Sentimental life

[ filmreviews ]

People who like that sort of thing will like this...

Ready for love

[ filmreviews ]

A good film about the little things in life.

Learning to pretend

[ filmreviews ]

Léonettiís debut is a stylish but empty portrayal of a dystopian future

Three films by Luchino Visconti

[ filmreviews ]

Another look at the recently reissued Rocco e i suoi fratelli, Il gattopardo and Senso

Ash to ash

[ filmreviews ]

A simple and spectacularly beautiful film about Calabrian life whose only professional participant was a dog.

Adopting a family

[ filmreviews ]

Confusing sexual issues in The Kids Are All Right and even more puzzling social relationships in Another Year

The secret in their eyes

[ filmreviews ]

An appealing mixture of detective story, love story, political mystery and film noir

Shedding skin

[ filmreviews ]

Two films by Apichatpong Weerasethakul revisited

Beginnings and endings

[ filmreviews ]

The Ghost Writer is visually stunning, excitingly scripted, and heighted by a well-crafted score with near perfect sound.

Trying not to love

[ filmreviews ]

Kathryn Bigelow's The Hurt Locker is deceptively simple

A matter of conscience

[ filmreviews ]

A lot happens in the cracks of Porumboiu's Police, adjective

Traveler without a backpack

[ filmreviews ]

The creepy stuff I did

[ opinion - november 09 ]

"While recently listening to David Letterman's 'confession' of his sexual encounters on late-night television, I was more than a little frightened by my fellow citizens' sexual prudery."

Lorna's silence

[ filmreviews ]

Miracles happen, even in the bleakest of films.

Suna No Onna & Rikyu

[ filmreviews ]

Two films by Hiroshi Teshigahara.

Two Pabst operas

[ filmreviews ]

Looking back at Pandora's Box and The Threepenny Opera.

Starting over

[ filmreviews ]

Kiyoshi Kurosawa's Tokyo Sonata is lugubrious but engaging.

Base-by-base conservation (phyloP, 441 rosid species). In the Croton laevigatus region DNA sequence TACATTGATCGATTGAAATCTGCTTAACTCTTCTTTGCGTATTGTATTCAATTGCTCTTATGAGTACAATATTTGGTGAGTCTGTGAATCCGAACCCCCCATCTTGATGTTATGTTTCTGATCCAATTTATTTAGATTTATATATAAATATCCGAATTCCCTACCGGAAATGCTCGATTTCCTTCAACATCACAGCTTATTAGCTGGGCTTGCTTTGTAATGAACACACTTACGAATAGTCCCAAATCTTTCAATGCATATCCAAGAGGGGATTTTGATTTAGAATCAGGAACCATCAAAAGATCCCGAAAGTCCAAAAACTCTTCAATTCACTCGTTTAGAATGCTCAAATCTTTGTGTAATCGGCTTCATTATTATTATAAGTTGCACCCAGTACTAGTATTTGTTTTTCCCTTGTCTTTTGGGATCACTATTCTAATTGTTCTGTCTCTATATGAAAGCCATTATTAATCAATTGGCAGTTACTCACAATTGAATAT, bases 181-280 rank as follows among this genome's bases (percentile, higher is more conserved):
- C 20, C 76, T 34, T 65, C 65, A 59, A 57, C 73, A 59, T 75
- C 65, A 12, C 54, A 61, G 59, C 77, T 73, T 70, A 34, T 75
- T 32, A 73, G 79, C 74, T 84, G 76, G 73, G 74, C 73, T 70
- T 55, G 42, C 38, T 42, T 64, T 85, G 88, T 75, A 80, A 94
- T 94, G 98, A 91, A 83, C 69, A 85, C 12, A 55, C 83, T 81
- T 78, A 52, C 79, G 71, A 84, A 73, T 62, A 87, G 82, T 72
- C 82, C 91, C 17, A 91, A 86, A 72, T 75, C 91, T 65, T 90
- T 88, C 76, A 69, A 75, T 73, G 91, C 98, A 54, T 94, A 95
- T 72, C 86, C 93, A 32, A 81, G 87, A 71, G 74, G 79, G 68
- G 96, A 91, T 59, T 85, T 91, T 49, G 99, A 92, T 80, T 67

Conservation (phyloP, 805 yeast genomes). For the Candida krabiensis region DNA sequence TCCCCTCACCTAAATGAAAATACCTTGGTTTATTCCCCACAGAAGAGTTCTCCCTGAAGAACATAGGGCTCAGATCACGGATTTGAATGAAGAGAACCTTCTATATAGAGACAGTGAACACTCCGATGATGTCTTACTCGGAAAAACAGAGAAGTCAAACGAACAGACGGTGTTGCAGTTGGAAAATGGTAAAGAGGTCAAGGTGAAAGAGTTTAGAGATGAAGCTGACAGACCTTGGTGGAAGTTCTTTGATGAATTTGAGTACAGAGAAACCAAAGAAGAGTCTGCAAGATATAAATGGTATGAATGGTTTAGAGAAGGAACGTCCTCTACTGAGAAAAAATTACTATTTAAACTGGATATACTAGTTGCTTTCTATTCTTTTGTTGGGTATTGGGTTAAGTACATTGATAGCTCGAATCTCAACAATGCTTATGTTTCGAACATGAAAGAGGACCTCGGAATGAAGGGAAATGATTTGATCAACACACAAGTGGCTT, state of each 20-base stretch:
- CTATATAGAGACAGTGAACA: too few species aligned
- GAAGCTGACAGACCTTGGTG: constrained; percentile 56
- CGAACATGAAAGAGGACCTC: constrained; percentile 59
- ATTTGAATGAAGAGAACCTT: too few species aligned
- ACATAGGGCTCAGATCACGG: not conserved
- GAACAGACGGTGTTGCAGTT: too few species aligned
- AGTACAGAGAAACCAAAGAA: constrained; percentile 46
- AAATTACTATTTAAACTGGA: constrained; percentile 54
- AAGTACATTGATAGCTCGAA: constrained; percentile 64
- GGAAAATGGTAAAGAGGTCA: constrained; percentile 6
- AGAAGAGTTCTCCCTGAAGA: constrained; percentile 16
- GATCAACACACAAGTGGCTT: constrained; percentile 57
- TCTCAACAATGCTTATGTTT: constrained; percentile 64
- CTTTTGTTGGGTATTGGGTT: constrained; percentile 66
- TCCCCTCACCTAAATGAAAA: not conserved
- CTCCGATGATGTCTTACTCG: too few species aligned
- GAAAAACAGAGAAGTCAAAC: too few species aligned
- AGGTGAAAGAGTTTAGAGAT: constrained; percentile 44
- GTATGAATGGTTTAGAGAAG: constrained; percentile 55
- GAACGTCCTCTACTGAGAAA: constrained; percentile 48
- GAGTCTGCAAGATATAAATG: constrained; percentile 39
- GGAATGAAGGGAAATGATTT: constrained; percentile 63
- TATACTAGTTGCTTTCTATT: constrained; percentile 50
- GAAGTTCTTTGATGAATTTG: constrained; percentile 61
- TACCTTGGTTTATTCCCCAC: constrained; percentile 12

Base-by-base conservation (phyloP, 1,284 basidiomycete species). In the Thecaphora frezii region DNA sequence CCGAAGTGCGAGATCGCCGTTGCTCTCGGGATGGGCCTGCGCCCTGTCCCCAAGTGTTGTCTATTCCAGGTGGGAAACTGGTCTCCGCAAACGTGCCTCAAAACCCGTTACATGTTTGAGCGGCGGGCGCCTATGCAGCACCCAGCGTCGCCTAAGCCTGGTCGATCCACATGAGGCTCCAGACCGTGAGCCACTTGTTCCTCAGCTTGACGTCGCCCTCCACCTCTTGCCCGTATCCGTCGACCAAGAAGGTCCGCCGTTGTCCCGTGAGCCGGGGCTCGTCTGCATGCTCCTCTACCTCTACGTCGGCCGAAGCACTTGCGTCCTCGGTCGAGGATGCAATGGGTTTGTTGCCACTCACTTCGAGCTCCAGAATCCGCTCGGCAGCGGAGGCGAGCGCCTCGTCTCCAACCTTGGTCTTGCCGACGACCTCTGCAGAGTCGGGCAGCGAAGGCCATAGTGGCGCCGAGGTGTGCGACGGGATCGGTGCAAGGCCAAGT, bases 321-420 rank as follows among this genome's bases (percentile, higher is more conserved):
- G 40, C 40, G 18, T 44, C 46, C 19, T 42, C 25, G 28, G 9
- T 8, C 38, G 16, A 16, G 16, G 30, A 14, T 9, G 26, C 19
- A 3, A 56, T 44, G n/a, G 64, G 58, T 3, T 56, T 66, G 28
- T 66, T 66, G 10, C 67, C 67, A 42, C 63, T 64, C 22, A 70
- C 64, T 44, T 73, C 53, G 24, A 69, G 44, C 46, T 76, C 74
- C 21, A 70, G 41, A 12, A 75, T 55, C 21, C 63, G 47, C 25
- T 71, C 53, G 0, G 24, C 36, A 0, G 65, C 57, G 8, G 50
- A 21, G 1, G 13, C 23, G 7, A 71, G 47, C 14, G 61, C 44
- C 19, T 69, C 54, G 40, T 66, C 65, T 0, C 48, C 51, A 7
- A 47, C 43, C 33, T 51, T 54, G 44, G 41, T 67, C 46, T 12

Cemetery of garbage

[ filmreviews ]

An impressive, if rambling, look at the Neapolitan crime group Camorra in Gomorrah.

The curious case of Benjamin Button

[ filmreviews ]

A strange (and strangely redemptive) film...

Woman on the periphery

[ filmreviews ]

Max Ophuls's The earrings of Madame de... emerges from unjustified neglect.

In the middle of nowhere: three films by Budd Boetticher

[ filmreviews ]

Four films of Kon Ichikawa

[ filmreviews ]

An appreciation of the great Japanese director who died earlier this year.

A hole in the world

[ filmreviews ]

Burton's Sweeney Todd remains loyal to Sondheim's dark paean to love and revenge.

Revolutions

[ cdreviews | filmreviews ]

Almodóvar's Volver is a kind of 'revolution' is several senses.

The Duchess of Langeais

[ filmreviews ]

Don't touch that axe...

4 Months 3 Weeks & 2 Days

[ filmreviews ]

"A testament to the millions of individuals who suffered and survived the bleak Communist regimes"

The woman most likely to raise dogs

[ bookreviews ]

Nancy Cunard was a woman to fall in love with

Looking back at The Adventure

[ filmreviews ]

"Our perceptions of films and cinematic images have so radically changed that it is difficult to understand the reactions of filmgoers and commentators in 1960, the year when I had just become a teenager."

The lives of others

[ filmreviews ]

Possibility in a world where nothing is left to chance.

Blood of an innocent

[ filmreviews ]

Del Toro negotiates a path between paternalistic and magic realities.

The unordinary obsessions of ordinary lives

[ filmreviews ]

In 'Year of the Dog', Mike White's latest film, his characters manage to embrace their everyday reality.

Flags and letters

[ filmreviews ]

"It appears, [Clint] Eastwood suggests, that a culture that prefers flags to letters, a culture which offers up symbols as opposed to simple human expression, is doomed to estrangement."

Just people

[ bookreviews ]

Two new books on the American civil rights movement restate Gunnar Myrdal's prophetic argument that the issue of race is not an African-American problem but a white one.

The Queen bows

[ filmreviews ]

Leaving the twentieth century...